MoHoLo (Moishe House London)
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See an Oral Law; Don't Read It
The Return to Expansive Halakha: Oral Law as Images
This lecture will reclaim non professionalised Halakha. It will illustrate how Jewish legal sources traditionally were and can be studied empathetically as a multiplicity of grounded narratives, of insights on the human condition, which enable one to make better moral decisions.
Rabbi Elisha Ancselovits teaches Halakhah as Practical Philosophy in the Pardes Institute of Jewish Studies and in additional Orthodox and secular Israeli institutions. He has also published articles on Halakhah as Practical Philosophy. Elisha holds an MA in Modern Jewish Studies, and has taught critical Talmud and Bible. He has also completed writing his PhD dissertation on “Towards a New Theory of Halakhic Development”.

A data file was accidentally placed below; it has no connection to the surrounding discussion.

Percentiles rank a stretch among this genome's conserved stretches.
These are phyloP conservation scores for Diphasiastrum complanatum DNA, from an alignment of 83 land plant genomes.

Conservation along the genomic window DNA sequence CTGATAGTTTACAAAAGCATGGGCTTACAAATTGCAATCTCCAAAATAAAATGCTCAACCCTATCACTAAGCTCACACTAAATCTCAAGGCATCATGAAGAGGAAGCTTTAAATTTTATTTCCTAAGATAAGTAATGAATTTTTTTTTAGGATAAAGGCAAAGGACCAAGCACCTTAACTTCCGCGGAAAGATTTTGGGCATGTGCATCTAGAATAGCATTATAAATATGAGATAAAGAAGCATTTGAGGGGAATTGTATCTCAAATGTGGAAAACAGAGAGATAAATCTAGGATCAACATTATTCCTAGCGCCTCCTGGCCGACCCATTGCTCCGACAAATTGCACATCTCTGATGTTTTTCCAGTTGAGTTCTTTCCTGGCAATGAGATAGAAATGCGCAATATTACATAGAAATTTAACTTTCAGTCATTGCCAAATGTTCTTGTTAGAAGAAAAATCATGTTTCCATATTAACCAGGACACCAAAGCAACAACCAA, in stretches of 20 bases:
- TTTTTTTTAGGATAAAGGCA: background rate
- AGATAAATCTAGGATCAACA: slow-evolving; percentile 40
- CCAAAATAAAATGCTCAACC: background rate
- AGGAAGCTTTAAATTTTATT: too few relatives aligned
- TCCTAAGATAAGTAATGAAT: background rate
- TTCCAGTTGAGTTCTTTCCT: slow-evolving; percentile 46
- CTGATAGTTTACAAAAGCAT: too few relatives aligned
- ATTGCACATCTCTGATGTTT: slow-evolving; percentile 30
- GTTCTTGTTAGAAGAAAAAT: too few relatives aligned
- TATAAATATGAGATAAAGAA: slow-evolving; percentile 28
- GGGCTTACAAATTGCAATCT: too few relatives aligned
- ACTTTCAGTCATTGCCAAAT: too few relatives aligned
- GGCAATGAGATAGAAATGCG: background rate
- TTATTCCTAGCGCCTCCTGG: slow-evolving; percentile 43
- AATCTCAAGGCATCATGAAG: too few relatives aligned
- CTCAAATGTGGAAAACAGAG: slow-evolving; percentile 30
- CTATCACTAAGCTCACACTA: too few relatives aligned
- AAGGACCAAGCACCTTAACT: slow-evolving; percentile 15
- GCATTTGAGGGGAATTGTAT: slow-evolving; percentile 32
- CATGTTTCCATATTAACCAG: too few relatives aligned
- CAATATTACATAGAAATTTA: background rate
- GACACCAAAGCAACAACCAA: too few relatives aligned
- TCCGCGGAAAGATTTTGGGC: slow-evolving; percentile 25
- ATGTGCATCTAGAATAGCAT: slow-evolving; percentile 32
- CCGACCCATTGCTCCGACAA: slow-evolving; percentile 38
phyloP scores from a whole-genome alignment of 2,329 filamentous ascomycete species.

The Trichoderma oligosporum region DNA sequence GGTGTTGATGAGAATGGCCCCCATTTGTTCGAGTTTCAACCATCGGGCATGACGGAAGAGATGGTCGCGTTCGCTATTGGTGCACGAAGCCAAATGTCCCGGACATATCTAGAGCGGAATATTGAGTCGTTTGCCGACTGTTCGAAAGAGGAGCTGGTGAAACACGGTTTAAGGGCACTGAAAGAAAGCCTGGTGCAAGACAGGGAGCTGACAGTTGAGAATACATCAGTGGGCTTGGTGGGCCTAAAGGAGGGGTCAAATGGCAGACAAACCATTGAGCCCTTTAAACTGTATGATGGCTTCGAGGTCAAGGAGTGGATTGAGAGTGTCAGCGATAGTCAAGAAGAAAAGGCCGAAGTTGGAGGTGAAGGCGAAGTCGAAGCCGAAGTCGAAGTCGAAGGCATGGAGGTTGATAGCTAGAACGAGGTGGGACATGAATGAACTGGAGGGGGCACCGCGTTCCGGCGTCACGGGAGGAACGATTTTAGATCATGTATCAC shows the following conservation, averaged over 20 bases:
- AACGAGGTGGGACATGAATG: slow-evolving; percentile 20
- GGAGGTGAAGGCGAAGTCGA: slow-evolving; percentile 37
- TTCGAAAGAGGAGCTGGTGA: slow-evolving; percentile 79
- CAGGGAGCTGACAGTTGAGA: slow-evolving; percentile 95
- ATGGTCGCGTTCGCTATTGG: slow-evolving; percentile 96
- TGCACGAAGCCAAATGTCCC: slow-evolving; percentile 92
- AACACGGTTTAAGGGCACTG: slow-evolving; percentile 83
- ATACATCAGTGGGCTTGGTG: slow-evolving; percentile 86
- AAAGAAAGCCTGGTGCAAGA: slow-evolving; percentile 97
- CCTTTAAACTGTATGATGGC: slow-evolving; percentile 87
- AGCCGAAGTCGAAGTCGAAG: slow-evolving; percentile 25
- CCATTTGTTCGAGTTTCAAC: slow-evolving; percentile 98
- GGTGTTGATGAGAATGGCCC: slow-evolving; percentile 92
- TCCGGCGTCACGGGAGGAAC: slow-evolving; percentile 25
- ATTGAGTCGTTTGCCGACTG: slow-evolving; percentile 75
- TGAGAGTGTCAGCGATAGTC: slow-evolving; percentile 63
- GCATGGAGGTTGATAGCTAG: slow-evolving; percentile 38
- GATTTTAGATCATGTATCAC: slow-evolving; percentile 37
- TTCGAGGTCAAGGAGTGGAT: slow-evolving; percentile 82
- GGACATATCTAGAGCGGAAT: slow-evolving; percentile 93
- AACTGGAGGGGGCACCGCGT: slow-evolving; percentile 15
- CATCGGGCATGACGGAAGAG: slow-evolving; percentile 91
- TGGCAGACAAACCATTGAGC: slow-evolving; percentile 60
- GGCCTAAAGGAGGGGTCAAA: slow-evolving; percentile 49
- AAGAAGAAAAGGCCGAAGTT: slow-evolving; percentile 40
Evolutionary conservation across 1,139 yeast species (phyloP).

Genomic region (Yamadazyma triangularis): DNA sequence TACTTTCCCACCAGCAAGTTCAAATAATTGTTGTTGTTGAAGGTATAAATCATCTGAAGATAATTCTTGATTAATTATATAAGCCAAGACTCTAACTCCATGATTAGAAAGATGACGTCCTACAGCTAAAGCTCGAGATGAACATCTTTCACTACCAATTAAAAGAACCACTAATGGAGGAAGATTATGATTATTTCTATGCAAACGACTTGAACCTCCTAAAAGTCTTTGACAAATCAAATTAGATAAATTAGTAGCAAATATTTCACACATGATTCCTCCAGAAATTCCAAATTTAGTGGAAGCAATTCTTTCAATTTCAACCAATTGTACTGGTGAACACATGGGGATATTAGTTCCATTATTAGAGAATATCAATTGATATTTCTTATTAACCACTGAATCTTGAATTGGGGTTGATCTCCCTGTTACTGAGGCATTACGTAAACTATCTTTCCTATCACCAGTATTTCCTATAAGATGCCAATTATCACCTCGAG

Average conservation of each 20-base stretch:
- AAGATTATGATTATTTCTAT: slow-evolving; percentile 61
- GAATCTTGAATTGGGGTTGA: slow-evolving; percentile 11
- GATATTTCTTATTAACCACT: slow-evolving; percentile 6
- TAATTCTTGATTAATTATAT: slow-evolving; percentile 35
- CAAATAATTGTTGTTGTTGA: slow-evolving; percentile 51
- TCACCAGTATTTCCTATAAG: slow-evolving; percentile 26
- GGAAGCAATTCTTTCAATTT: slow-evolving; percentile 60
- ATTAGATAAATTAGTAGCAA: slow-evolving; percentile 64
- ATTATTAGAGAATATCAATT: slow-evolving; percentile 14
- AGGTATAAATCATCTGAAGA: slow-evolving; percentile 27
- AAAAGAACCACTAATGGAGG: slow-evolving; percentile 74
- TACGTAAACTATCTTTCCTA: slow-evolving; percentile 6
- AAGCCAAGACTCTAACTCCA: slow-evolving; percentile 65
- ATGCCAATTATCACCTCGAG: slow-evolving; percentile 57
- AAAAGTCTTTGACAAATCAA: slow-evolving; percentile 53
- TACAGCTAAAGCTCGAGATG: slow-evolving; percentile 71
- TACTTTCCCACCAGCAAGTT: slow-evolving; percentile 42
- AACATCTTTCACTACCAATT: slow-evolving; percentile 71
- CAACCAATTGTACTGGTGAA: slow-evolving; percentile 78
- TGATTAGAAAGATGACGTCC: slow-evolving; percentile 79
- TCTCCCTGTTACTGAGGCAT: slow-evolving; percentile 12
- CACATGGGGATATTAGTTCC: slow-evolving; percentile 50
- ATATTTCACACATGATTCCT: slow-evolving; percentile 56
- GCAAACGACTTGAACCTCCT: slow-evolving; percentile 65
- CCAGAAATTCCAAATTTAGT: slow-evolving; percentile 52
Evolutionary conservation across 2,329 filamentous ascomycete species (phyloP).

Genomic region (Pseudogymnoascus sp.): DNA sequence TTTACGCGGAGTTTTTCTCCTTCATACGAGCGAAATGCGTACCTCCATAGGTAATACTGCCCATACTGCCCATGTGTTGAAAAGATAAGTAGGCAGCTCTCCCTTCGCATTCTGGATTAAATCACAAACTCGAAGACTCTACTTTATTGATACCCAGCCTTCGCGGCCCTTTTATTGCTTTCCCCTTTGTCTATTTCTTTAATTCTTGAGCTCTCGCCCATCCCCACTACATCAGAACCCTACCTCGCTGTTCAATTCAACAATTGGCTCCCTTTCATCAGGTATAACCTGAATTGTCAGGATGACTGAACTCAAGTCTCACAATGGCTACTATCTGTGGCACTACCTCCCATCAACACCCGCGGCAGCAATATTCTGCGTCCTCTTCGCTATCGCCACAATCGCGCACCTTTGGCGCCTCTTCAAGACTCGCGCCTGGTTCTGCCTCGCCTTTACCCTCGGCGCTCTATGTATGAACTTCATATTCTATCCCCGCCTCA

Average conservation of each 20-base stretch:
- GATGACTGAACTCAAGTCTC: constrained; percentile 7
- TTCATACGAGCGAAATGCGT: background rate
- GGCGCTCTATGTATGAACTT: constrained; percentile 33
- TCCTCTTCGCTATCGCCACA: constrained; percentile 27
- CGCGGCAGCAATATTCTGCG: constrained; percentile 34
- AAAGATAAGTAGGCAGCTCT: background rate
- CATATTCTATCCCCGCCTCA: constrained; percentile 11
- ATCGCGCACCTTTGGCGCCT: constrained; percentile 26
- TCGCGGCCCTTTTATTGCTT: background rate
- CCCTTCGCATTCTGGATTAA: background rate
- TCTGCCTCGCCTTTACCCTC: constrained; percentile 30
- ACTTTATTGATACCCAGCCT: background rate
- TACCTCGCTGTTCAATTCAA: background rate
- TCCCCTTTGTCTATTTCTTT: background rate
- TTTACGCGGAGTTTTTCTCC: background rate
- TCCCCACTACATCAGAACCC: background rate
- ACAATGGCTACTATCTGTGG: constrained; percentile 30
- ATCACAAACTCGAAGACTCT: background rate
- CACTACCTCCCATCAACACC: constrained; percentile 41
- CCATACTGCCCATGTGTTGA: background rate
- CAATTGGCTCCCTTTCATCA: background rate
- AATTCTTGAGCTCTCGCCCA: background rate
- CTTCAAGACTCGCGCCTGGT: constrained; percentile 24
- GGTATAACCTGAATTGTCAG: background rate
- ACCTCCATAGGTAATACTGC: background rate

Oral law (Heb., torah she-beʿal-peh). The (in origin) orally transmitted interpretation of the Jewish written law. According to the rabbis, there are two parts of Torah ‘one written and one oral’ (ARN 15. 61). Traditionally both Torahs were given to Moses on Mount Sinai. Oral Torah was studied in the academies and eventually collected together and written down by Judah ha-Nasi in the 2nd cent. CE (see MISHNAH). Subsequently, commentary and interpretation of the Mishnah were recorded in the Talmud (6th cent.). In the modern era, the Progressive movements have largely rejected the belief in the divine origin of Jewish law and are therefore ready to disregard any halakhic provisions which conflict with modern secular values.